▪ The Economist offers a grander scheme.
▪ They eschewed grand schemes of schematic explanation, preferring empirical explorations of the particular, with close attention to analyzing function.
▪ The aim of this grander scheme was to enable policy-makers to combine stability in real exchange rates with steady, non-inflationary growth.
▪ In the grand scheme of life, the critical question is how do we negotiate this so that nobody is damaged.
▪ The force accepts that, in the grand scheme of things, cannabis possession is a low priority.
▪ That reality serves as a useful check whenever journalists go into a funk over our role in the grand scheme of things.
▪ He was bursting with grand schemes.
▪ There were two problems with this grand scheme.
▪ Martina Navratilova won four consecutive grand slam events, but not in the same year.
▪ Andrews, the first leg of his grand slam.
▪ Things went better for Serena Williams and grand slam-chasing Jennifer Capriati, who both breezed into the second round.
▪ June 26 Gwynn hits first inside-the- park grand slam in Padre history.
▪ Capriati played aggressively from the start of her first grand slam final.
▪ But Venus must tighten up her game quickly if she is to maintain her winning run in the grand slams.
▪ If Son has a grand strategy for extracting more value out of his ragbag of assets, it is hard to spot.
▪ The traditional ways of supporting the Three Pillars of Britain's grand strategy would need radical revision.
▪ Being beholden to anybody was not part of Dominic's grand strategy.
▪ But, first, a distinction should be drawn between national grand strategy, Defence policy and current military strategy.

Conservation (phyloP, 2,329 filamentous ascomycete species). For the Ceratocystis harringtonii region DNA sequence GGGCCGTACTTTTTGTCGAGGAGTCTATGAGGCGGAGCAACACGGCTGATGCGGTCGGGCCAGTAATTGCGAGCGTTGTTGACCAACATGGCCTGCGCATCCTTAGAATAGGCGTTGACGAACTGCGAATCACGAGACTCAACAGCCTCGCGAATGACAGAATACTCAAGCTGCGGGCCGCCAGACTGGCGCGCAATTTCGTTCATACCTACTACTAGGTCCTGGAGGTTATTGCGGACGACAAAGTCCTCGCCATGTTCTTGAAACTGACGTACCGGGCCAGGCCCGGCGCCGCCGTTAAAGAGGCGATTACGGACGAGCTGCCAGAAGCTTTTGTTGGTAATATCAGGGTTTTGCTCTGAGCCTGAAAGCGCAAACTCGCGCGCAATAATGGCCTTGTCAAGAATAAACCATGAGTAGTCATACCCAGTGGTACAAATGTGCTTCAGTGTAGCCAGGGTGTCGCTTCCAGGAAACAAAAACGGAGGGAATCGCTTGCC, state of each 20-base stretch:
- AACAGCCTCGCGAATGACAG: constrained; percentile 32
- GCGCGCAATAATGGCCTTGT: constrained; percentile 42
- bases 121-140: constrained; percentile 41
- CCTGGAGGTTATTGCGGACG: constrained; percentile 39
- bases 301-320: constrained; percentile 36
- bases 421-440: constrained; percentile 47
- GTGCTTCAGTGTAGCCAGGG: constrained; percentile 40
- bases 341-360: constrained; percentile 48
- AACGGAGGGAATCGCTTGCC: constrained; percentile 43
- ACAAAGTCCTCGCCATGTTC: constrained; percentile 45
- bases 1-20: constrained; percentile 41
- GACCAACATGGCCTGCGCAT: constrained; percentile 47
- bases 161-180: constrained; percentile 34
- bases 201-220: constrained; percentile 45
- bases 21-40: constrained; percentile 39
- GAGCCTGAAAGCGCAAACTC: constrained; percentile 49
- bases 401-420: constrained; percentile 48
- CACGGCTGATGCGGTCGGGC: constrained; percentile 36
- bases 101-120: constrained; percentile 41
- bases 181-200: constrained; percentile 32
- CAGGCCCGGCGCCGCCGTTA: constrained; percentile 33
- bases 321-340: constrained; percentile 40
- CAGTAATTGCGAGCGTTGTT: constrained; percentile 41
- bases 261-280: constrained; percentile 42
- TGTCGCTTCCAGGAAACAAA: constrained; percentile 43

▪ We had started off in grand style, rattling right round the station plaza with a great tooting of horns.
▪ Opening the evening in grand style is Norm Marini, doing his reality-twisting routines tableside.
▪ The grand style is echoed in the hotel's 108 bedrooms which are traditional but have large modern bathrooms.
▪ Each of the 96 subjects did the experiment twice, giving a grand total of 192 repetitions of the experiment.
▪ It would be boring work, and they would earn a grand total of I credit for all their pains.
▪ We are delighted and thrilled with the enthusiasm and ingenuity you have displayed while producing a grand total of over £2,500.
▪ They worked like hurricane-lamps and had cost the grand total of three dollars in Hanoi market.
▪ In 10 years with Llanelli his grand total of games was a miserly 260.
▪ He was earning $ 4. 70 an hour and taking home a grand total of $ 50 a week.
▪ A great day for the new committee, resulting in a grand total of £475.
▪ This gives a grand total of 16, 219 interconnections.
▪ Come on, Miss, the grand tour.
▪ Make a kind of grand tour on my own, take the waters and cure what ails me.
▪ The world with Palin is armchair travel on the scale of the grand tour, in the company of an agreeable guide.
▪ The market place can be confusing but Trader Horn picks his way through the mire Going for the grand tour.
▪ The rich also visited Madeira in their private yachts as part of a grand tour.
▪ Edouard, at Isobel's suggestion, took her on a grand tour.
▪ The cap, then, falls within an overall grand vision of chanciness and risk.
▪ The pride, excitement, and extraordinary accomplishments Byrd refers to came in response to what was obviously a grand vision.
▪ Rank was a businessman who pursued a grander vision than Isidore Ostrer or John Maxwell had ever done.
▪ The grand vision of the position of Canterbury was reinforced by anxieties such as these.
grand total
▪ A grand total of six people showed up for the lecture.
▪ The grand total for both meals was $6.73.
▪ A great day for the new committee, resulting in a grand total of £475.
▪ Each of the 96 subjects did the experiment twice, giving a grand total of 192 repetitions of the experiment.
▪ He was earning $ 4. 70 an hour and taking home a grand total of $ 50 a week.
▪ In 10 years with Llanelli his grand total of games was a miserly 260.